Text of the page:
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Belatedly, I want to join the discussion about the extraterritorial application of the Convention Against Torture (CAT), about which Jack commented on Friday, drawing on an article by Charlie Savage earlier in the week. The New York Times opined on the issue on Tuesday in one of its typically misleading, “don’t-confuse-me-with-the-facts” editorials that suggested that the Obama Administration is considering permitting U.S. officials to engage in torture outside the United States, causing Congressional consternation about the Obama Administration’s position. Beth Van Schaak also commented on the issues over at Just Security. The spate of commentary has been spurred by the Administration’s preparations for the U.S. presentation to the Committee Against Torture (CAT Committee) on November 12-13 in Geneva. At the outset, I should note that, as State Department Legal Adviser, I headed the U.S. delegation that appeared before the CAT Committee on May 5-8, 2006 to explain the U.S. Second Periodic Report. Although it was a privilege to represent the United States, this was not an easy experience, as the U.S. appearance came at the apex of international criticism of U.S. detention and interrogation practices in Iraq, Afghanistan, and Guantanamo, and several years after Abu Ghraib. Then, as now, the U.S. positions articulated in Geneva were the result of arduous interagency discussions, and were not simply the views of the Legal Adviser. In this post, I will address what the New York Times got wrong; my agreement with Harold Koh that Article 16 of the CAT applies outside U.S. territory in certain situations; and the difficult question of whether U.S. detention operations are governed by the CAT, or international humanitarian law. What the New York Times Editorial Got Wrong The New York Times editorial, entitled “Close the Torture Loophole,” claimed that “some military and intelligence lawyers in the administration are pressuring the White House to adopt a Bush-era position that there is no bar against the use of torture by the United States outside its borders.” The editorial goes on to suggest that the Obama administration is concerned about “agreeing to a global ban on torture now” and ends by saying that “President Obama should not consider any legal loophole that might permit an American official to engage in torture or cruelty, no matter where it takes place.” First, I have to join Ben in venting for a moment about the constant misstatements in Times editorials. Doesn’t the Times editorial board bother to check their facts? Or do they believe it is acceptable to mislead Times readers in the name of making rhetorical points? The issues addressed in Times editorials (including this one) are important ones, and criticisms of the government are often in order. But the Times’ constant inattention to detail simply undermines the credibility of these criticisms. My experience with Washington Post editorials -- at least on international and national security issues -- is that Post editors do as careful interviewing and fact-checking for their editorials as for their news articles. In contrast, the New York Times editorial page seems consistently willing to substitute bombast for accuracy. So, what’s wrong with the Times editorial? The answer: there already IS a bar against both torture and cruel treatment under both international and domestic law recognized by both the Bush and Obama Administrations. The Bush Administration never took the position that there was no legal bar against torture, and the Obama Administration is certainly not considering any loophole to that prohibition. Specifically, Article 4 of the CAT requires state parties to criminalize “all” acts of torture. Article 5 requires state parties to criminalize acts of torture committed by its own nationals anywhere in the world; acts committed in territory under its jurisdiction; or acts committed by other nationals who are later present in the U.S. The U.S. has implemented these requirements in the Torture Act, 18 USC 2340 and 2340A. It’s simply wrong for the Times to say that the Bush Administration took the position that the prohibition on torture did not apply outside the United States and that the Obama Administration is considering adopting this position. Where there has been a controversy is whether the ban on cruel, inhuman, and degrading treatment (CIDT) in Article 16 of the CAT applies outside U.S. territory, an issue I discuss below. But even on the issue of CIDT, there is no extraterritorial “loophole” under U.S. or international law. The Detainee Treatment Act continues to apply; it states that “no individual in the custody or under the physical control of the United States Government, regardless of nationality or physical location, shall be subject to cruel, inhuman or degrading treatment or punishment.” And, as a matter of international law, Common Article 3 of the Geneva Conventions, which the Supreme Court in the Hamdan decision concluded applies to the U.S. armed conflict with Al Qaida and the Taliban, prohibits cruel treatment as well as “outrages upon personal dignity, in particular humiliating or degrading treatment.” So, whether or not Article 16 applies outside the United States (and I believe it does), there is no “legal loophole” that “permits” U.S. officials to engage in torture or CIDT, anywhere in the world. The Times could have conveyed its concern about the application of Article 16, while still being accurate. Extraterritorial Application of Article 16 of the CAT The issue apparently being considered by the Obama Administration is whether to state publicly to the CAT Committee in Geneva next month that the U.S. believes that Article 16 of the CAT (which provides that a state party shall undertake to prevent CIDT “in any territory under its jurisdiction”) applies outside the territory of the United States in certain circumstances. The U.S. had been ambiguous on this issue during its previous appearance before the CAT Committee in 2006; contrary to some reports, the United States did not state that Article 16 does not apply outside the territory of the United States. Instead, the United States stated that the “United States does not accept the concept that “de facto” control equates to territory under its jurisdiction.” This statement left open the possibility that the U.S. does accept that Article 16 applies outside the U.S. in some cases. This was a compromise statement agreed among various agencies, in light of the view of the Justice Department that Article 16 did not apply outside the territory of the United States in any circumstances, and the position of the Department of State that Article 16 applied to territory outside the United States in certain circumstances. In his memorandum on the CAT, Harold Koh quotes from an internal memorandum I had written to the Secretary of State in September 2005 disagreeing with the DoJ view that Article 16 did not apply “outside the United States” and arguing that it should apply in some circumstances, for example, in Guantanamo. Harold’s memo noted that my memo attached a letter from former Legal Adviser Abe Sofaer stating his understanding that Article 16 applied to “any territory, not just the territory of the US” with respect to acts of CIDT “which are within our legal capacity to prevent.” In his CAT memo (which expressed his personal recommendations for the U.S. CAT presentation in 2014, not the official opinion of the Legal Adviser’s office), Harold recommended that the United States “reject any legal position claiming a categorical bar against the Convention’s extraterritorial scope” and that the U.S. acknowledge that Article 16 applies in situations where a state “exercises sufficient effective control: i.e., where it has relevant effective legal or regulatory authority to do so.” As stated in my September 2005 memorandum to the Secretary, I agree with Harold that Article 16 applies outside the territory of the United States in those circumstances where the United States exercises “jurisdiction.” I anticipate that the U.S. delegation will acknowledge to the CAT Committee next month that Article 16 applies outside U.S. territory in some cases, and I recommend that the U.S. delegation do so. The more difficult question -- and I suspect that this is the issue being debated inside the Administration -- is whether the U.S. will be able to define precisely which situations outside the United States constitute “under U.S. jurisdiction” for purposes of Article 16. Will de facto control (which the U.S. rejected in 2005) be sufficient? In what circumstances would the U.S. have “effective legal or regulatory authority” (the standard that Harold has suggested, and which is more akin to de jure control) under U.S. domestic and international law? In addressing these questions, the Administration will have to take into account the positions that it has taken in litigation in U.S. courts, including what legal rights are enjoyed by detainees in Afghanistan. Application in Situations of Armed Conflict/Lex Specialis Besides considering what to say about the application of Article 16 outside the United States, Obama Administration officials are likely also grappling with the difficult issue of whether and how the CAT applies to the activities of the U.S. military in armed conflict. At the time of its Second Periodic Report in 2006, the United States was criticized for stating that “U.S. detention operations in Guantanamo, Iraq, and Afghanistan were governed by the law of armed conflict, which provided the lex specialis applicable to those operations.” Some critics attacked me personally, suggesting that, as head of the U.S. delegation, I had invented the doctrine of lex specialis. To be clear, the position of the United States was never that the CAT did not apply at all DURING armed conflicts (of course, it continues to apply), but rather that military operations, including detention operations, were governed by the specific rules in the laws of war, not human rights law. Moreover, it is important to emphasize that both IHL and HRL prohibit torture and CIDT, so the substantive standards are the same under international law. As I noted above, Common Article 3 of the Geneva Conventions prohibits torture and cruel treatment as well as “outrages upon personal dignity, in particular humiliating or degrading treatment.” So, the issue is not whether the substantive law is different, but which body of law governs. In his memo about the CAT, Harold Koh concludes that, as between the CAT and the law of armed conflict, “the CAT is best understood as the later-in-time convention, of both greater specificity with respect to a State’s obligations not to torture and of general application.” I am not sure that the Departments of Defense and Justice would agree with the conclusion that the CAT trumps the laws of war, and I suspect that this is one of the issues being internally debated inside the Obama Administration as it prepares for its CAT presentation. Separately, Harold Koh states in his memo on the extraterritorial application of the ICCPR (p. 53) that “Under the doctrine of lex specialis, the applicable rules for the protection of individuals and conduct of hostilities in armed conflict outside a nation’s territory are found, not in the broader corpus of international human rights law, but in the more specific rules (lex specialis) of international humanitarian law, including the Geneva Conventions of 1949, the Hague Regulations of 1907, and other international humanitarian law instruments, as well as the customary international law of armed conflict.” (Emphasis added.) And in footnote 8 of his ICCPR memo, Harold states that “U.S. military operations in the conduct of the armed conflict with al Qaida (and associated forces) in Afghanistan and elsewhere are properly governed by relevant standards of international humanitarian law, not international human rights law.” (Emphasis added.) Of course, if the CAT also applies to U.S. military operations, then the U.S. would be required to report to the CAT Committee regarding whether these operations comply with the CAT. At the time of the U.S. Second Periodic Report in 2005, when the U.S. was still in the midst of active military operations in Iraq and Afghanistan, the Department of Defense did not believe it was legally required, or appropriate, to report on U.S. military operations to the CAT Committee. Instead, DoD provided access to detainees to the ICRC, and discussed with the ICRC whether U.S. detention policies complied with the Geneva Conventions. In 2005, the State Department reached a compromise with DoD, where the U.S. reported extensively on U.S. detention operations in an annex to the Second Periodic Report, while still maintaining that these operations were governed by the law of armed conflict. In its most recent written report, submitted in August 2013, the U.S. avoided the issue of whether the CAT governs U.S. military activities, stating as follows (in para 6): “In the spirit of cooperation, the United States has provided detailed and thorough answers to the questions posed by the Committee, whether or not the questions or information provided in response to them bear directly on obligations arising under the Convention.” (Emphasis added.) At its presentation in Geneva next month, I assume that the U.S. delegation will be asked directly whether the CAT applies to U.S. military activities. My guess is that the U.S. will not say that it does. Instead, if the U.S. answers directly, the U.S. delegation is more likely to say that U.S. military operations (including detention operations) continue to be governed by international humanitarian law, but that the CAT “complements” and “informs” these obligations.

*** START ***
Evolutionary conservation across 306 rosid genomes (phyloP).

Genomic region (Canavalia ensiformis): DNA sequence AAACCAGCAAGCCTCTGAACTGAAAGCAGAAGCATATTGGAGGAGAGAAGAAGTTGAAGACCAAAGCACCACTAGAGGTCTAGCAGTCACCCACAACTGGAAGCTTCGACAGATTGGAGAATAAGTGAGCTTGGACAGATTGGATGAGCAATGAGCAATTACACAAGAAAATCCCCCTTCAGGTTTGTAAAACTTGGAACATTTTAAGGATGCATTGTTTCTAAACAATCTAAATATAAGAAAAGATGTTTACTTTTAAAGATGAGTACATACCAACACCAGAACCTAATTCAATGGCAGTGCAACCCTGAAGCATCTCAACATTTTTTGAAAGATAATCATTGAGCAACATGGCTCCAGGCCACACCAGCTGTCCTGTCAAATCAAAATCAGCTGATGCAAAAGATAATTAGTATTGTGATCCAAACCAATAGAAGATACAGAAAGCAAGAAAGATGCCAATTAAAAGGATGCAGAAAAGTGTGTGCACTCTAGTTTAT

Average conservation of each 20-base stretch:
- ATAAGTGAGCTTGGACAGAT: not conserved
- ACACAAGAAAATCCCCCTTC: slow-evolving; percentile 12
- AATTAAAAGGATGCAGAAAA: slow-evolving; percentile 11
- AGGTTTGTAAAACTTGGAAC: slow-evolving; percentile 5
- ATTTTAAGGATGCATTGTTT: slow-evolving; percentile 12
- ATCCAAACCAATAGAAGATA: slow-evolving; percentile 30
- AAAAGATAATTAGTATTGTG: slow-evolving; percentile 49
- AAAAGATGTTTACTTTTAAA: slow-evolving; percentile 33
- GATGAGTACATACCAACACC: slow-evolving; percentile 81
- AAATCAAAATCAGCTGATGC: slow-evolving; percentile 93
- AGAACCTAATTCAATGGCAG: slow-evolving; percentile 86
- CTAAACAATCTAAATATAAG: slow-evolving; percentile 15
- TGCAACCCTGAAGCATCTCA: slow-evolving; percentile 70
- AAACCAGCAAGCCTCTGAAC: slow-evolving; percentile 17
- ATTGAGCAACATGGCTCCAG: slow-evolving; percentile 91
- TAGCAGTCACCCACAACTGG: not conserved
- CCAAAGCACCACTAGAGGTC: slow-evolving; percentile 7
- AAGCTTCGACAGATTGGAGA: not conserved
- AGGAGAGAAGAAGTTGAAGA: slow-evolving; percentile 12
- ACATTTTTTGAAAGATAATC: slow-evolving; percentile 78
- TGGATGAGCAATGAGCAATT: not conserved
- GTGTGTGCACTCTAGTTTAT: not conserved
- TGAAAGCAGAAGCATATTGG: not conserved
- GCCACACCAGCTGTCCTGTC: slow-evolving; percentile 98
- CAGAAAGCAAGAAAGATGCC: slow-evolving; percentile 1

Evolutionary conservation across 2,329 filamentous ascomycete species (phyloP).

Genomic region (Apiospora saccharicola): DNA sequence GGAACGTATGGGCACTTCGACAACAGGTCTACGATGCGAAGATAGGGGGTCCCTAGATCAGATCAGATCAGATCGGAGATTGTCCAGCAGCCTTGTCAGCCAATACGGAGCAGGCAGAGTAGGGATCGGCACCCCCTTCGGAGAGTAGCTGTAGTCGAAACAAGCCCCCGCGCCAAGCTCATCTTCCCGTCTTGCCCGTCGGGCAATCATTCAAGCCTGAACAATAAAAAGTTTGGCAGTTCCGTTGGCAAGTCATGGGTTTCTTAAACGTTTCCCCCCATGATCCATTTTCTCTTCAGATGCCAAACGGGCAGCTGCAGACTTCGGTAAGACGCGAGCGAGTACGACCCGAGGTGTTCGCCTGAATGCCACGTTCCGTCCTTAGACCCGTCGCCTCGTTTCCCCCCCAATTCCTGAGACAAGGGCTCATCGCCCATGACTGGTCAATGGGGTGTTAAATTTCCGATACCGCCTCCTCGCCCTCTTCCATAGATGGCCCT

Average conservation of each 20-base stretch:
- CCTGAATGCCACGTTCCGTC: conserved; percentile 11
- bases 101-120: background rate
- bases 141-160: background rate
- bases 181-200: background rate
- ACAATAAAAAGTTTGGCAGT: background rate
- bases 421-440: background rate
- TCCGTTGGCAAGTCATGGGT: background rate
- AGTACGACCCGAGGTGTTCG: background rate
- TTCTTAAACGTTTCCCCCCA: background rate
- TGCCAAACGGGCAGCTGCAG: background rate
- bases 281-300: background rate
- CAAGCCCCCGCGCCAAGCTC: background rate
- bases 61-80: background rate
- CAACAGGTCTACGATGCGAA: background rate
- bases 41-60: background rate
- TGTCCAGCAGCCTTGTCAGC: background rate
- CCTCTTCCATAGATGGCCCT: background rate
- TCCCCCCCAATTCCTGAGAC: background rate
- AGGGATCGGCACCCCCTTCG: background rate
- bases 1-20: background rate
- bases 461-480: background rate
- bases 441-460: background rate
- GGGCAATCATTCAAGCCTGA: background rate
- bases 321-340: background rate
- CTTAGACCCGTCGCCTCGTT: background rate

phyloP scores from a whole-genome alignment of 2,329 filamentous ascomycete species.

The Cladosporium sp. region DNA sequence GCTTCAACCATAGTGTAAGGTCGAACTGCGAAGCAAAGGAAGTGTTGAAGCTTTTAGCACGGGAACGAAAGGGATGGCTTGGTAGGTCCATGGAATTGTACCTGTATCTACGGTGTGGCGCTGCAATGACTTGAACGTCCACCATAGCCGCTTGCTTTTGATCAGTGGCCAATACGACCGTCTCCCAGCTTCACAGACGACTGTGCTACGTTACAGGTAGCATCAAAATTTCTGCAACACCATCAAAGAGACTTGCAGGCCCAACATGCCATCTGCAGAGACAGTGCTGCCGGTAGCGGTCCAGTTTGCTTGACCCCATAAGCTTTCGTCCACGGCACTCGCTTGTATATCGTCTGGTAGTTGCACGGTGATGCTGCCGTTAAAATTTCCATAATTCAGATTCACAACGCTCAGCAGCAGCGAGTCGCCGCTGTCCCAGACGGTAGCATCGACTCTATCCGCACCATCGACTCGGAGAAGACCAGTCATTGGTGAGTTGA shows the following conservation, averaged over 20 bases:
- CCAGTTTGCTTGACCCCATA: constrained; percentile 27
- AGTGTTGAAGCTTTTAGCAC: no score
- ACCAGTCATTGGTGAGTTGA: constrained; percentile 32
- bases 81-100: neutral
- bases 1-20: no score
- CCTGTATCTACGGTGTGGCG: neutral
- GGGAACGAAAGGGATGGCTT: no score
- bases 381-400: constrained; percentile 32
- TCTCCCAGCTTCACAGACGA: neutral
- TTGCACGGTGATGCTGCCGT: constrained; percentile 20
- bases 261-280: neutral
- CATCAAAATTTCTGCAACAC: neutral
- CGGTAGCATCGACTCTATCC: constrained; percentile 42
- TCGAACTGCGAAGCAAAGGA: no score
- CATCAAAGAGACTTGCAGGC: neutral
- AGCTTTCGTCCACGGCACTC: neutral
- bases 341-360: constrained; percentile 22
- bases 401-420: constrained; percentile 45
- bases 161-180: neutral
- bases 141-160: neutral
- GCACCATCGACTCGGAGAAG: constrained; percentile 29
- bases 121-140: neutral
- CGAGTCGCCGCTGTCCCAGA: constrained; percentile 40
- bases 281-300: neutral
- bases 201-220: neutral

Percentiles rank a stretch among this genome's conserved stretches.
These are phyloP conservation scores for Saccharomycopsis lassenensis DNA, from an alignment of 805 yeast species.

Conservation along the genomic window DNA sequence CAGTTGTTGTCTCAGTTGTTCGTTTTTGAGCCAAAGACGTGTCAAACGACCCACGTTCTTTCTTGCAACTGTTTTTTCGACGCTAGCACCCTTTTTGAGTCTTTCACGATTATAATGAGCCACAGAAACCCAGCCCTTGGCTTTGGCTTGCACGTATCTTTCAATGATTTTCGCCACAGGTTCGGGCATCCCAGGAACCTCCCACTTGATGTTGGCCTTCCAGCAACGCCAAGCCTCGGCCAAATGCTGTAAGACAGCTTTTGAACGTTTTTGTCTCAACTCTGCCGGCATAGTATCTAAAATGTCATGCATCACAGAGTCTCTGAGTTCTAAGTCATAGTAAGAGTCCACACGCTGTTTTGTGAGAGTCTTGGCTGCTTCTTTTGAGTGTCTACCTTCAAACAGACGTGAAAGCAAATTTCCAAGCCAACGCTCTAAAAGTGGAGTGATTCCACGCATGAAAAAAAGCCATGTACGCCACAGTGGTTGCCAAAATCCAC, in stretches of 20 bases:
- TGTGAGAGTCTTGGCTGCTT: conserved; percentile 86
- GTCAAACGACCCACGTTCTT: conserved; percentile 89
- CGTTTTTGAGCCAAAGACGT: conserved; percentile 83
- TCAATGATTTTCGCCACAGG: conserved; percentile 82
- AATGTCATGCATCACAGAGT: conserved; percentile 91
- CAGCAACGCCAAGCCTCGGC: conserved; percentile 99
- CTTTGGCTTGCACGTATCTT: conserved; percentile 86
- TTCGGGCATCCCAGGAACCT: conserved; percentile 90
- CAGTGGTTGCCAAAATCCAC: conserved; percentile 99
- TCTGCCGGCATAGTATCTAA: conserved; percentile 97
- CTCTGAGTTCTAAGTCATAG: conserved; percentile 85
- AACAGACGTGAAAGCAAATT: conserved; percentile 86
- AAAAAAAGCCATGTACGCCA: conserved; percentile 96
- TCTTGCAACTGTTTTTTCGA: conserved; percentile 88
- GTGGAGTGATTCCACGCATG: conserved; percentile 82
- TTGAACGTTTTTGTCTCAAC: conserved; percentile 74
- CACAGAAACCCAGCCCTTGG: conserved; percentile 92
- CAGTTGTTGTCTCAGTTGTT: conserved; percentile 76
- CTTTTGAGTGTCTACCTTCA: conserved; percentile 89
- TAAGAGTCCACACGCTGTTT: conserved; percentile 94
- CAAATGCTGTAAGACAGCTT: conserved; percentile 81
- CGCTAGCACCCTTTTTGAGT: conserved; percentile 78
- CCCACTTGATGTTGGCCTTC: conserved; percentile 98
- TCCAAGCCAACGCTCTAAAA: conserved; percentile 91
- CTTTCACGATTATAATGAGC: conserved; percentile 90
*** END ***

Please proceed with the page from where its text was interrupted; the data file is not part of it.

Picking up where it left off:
John B. Bellinger III is a partner in the international and national security law practices at Arnold & Porter in Washington, DC. He is also Adjunct Senior Fellow in International and National Security Law at the Council on Foreign Relations. He served as The Legal Adviser for the Department of State from 2005–2009, as Senior Associate Counsel to the President and Legal Adviser to the National Security Council at the White House from 2001–2005, and as Counsel for National Security Matters in the Criminal Division of the Department of Justice from 1997–2001.